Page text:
An Uplifting Win

I was very pleased to see that “This is Us” was nominated for 11 Emmy’s and that Sterling Brown won the award for Best Actor in a drama series.

This is Us was my favorite show in the last year and I’ve been encouraging my friends to watch it for a while. I enjoyed it more than House of Cards, GoT, Westworld, Big Little Lies, and whole host of other great shows. And believe me, I love myself a good thriller or dystopian fiction.

It was strangely unique in a very odd way – mainly because it was so different by being so uplifting. Kudos to the writers and actors for pulling it off in a way that was entertaining and not nearly as corny as it could have been. But it made me kind of wonder what it says about modern culture that a show can be counter-cultural by Continue reading "An Uplifting Win"

Seeds and Pre-Seeds: History is Repeating Itself

As the atomization of seed has become more mature, it is increasingly clear that history is repeating itself.

What I mean is that the things that played when seed VC became institutionalized is beginning to happen in the pre-seed market. And the words I am hearing from seed investors are nearly identical to the things I heard from series A and B investors 7-10 years ago.

For example:

  • “Adverse selection”.  Some seed investors think that companies that raise pre-seeds are often flawed. There must be some adverse selection if they are raising small amounts of capital at those prices. Conversely, there is a belief that there is no way a fund can invest in good companies at low prices and at such an early stage. That’s exactly what lifecycle funds said 7-10 years ago.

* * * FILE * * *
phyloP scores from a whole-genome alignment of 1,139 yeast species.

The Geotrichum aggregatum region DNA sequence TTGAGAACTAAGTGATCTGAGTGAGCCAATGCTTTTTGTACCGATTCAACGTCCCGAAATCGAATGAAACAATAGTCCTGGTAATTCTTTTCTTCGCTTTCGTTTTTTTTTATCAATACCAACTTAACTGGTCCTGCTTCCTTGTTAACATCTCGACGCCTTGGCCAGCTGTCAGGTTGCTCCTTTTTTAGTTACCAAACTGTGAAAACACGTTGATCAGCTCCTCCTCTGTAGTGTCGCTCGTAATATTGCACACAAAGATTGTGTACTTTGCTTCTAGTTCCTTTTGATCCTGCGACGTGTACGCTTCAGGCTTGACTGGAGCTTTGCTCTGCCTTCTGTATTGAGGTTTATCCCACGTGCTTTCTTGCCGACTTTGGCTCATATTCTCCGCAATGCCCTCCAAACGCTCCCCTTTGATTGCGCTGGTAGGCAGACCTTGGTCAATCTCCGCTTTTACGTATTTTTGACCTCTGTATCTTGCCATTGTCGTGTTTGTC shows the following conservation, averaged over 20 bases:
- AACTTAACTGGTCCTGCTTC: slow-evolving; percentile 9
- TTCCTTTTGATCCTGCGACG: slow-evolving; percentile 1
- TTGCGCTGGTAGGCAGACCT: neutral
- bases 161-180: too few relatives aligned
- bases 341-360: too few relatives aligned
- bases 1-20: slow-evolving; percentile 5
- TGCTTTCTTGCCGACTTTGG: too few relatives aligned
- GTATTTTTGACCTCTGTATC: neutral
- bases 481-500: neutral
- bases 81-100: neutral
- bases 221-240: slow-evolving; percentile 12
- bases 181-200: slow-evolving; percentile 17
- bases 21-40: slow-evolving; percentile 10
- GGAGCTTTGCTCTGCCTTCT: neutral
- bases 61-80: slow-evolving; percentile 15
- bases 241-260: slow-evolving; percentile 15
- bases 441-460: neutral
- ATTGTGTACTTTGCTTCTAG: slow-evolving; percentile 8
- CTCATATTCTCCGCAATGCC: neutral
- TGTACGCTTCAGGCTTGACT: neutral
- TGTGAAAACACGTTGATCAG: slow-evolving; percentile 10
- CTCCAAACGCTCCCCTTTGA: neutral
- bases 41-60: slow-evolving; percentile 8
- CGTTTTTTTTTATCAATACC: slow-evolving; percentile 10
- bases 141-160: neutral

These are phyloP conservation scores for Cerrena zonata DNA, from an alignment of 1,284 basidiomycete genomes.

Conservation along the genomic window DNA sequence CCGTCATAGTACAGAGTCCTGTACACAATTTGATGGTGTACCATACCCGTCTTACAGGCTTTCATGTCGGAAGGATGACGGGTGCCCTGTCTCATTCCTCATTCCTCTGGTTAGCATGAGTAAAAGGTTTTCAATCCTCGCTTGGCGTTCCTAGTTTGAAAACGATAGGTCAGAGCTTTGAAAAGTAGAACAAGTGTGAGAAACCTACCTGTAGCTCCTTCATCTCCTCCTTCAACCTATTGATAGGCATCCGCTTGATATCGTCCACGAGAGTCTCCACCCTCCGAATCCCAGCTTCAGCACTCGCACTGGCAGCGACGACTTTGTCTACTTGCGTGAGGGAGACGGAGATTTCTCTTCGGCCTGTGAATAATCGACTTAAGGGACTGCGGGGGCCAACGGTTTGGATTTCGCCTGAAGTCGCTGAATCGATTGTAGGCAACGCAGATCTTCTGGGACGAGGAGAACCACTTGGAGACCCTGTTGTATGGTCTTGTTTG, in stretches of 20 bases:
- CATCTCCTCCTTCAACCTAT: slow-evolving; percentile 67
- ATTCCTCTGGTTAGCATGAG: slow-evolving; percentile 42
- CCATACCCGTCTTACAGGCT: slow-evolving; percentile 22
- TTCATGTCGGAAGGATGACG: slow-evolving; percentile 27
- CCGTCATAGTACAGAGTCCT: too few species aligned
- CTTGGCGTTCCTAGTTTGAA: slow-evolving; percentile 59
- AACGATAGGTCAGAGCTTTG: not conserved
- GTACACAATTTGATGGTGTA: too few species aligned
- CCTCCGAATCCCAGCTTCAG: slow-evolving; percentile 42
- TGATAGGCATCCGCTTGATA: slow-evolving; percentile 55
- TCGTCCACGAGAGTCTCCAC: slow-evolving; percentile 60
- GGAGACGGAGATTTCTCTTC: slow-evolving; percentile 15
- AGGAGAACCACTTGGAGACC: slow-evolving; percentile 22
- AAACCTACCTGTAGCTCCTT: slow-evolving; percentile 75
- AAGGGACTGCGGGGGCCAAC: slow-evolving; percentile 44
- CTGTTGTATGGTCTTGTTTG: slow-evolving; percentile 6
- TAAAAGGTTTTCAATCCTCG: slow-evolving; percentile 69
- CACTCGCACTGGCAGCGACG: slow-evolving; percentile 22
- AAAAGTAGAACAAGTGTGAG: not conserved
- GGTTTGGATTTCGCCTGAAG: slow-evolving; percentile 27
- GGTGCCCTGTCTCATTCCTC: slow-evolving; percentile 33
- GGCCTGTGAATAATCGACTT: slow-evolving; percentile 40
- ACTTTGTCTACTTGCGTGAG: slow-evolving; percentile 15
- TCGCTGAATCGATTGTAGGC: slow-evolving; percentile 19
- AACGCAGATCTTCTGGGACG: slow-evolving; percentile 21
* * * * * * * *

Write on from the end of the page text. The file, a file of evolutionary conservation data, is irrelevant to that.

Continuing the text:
• “More traction”.  Increasingly, you hear seed investors that want to see more traction prior to a Continue reading "Seeds and Pre-Seeds: History is Repeating Itself"

Seeds and Pre-Seeds: History is Repeating Itself

As the atomization of seed has become more mature, it is increasingly clear that history is repeating itself.

What I mean is that the things that played when seed VC became institutionalized is beginning to happen in the pre-seed market. And the words I am hearing from seed investors are nearly identical to the things I heard from series A and B investors 7-10 years ago.

For example:

  • “Adverse selection”.  Some seed investors think that companies that raise pre-seeds are often flawed. There must be some adverse selection if they are raising small amounts of capital at those prices. Conversely, there is a belief that there is no way a fund can invest in good companies at low prices and at such an early stage. That’s exactly what lifecycle funds said 7-10 years ago.
  • “More traction”.  Increasingly, you hear seed investors that want to see more traction prior to a Continue reading "Seeds and Pre-Seeds: History is Repeating Itself"

Splitting vs. Expanding the Pie: Thoughts on the New Early-Stage VCs in Boston

Recently, I’ve been spending a fair bit of time with a number of the new early-stage investors in Boston. There are a lot of new folks in the space. Just last week, Axios announced that Stephen Marcus is raising a fund called Riot Ventures and Term Sheet announced that Nilanjana Bhowmik from Longworth will be joining Converge. In addition to these firms, others that have launched relatively recently include:
  • Hyperplane
  • First Star Ventures (FKA Procyon)
  • The Engine
  • E14 Fund
  • Underscore.VC
  • Pillar
  • Glasswing Ventures